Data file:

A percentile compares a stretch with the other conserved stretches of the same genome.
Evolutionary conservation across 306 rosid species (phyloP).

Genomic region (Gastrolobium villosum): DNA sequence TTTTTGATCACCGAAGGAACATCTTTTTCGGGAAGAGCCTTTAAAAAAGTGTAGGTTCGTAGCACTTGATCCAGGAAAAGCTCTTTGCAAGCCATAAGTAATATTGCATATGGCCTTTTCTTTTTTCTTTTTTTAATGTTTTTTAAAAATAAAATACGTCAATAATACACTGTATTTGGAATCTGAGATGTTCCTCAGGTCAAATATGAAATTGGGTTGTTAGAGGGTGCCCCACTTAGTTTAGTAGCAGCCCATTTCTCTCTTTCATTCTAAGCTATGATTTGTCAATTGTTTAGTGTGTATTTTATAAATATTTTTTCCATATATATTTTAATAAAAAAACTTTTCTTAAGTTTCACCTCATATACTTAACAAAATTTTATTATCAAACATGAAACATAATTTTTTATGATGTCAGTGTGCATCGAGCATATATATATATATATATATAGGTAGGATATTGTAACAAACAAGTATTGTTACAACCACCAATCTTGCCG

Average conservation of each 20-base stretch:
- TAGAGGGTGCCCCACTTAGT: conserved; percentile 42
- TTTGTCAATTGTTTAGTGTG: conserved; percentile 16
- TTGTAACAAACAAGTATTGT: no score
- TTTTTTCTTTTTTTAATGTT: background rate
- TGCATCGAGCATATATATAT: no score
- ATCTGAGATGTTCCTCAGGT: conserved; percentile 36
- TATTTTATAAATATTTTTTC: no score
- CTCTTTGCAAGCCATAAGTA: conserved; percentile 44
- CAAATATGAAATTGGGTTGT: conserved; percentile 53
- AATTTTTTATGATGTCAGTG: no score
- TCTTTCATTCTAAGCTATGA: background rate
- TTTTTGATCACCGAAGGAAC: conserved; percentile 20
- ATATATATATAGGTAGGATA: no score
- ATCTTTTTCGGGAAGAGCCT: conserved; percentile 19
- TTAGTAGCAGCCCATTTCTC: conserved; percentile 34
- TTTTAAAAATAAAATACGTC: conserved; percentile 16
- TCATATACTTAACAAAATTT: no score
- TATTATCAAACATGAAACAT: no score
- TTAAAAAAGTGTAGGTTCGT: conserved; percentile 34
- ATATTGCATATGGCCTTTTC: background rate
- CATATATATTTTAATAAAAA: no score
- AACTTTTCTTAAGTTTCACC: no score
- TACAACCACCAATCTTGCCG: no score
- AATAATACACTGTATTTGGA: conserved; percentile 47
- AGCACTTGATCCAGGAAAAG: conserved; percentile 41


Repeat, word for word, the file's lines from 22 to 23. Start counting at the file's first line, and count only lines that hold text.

- TATTATCAAACATGAAACAT: no score
- TTAAAAAAGTGTAGGTTCGT: conserved; percentile 34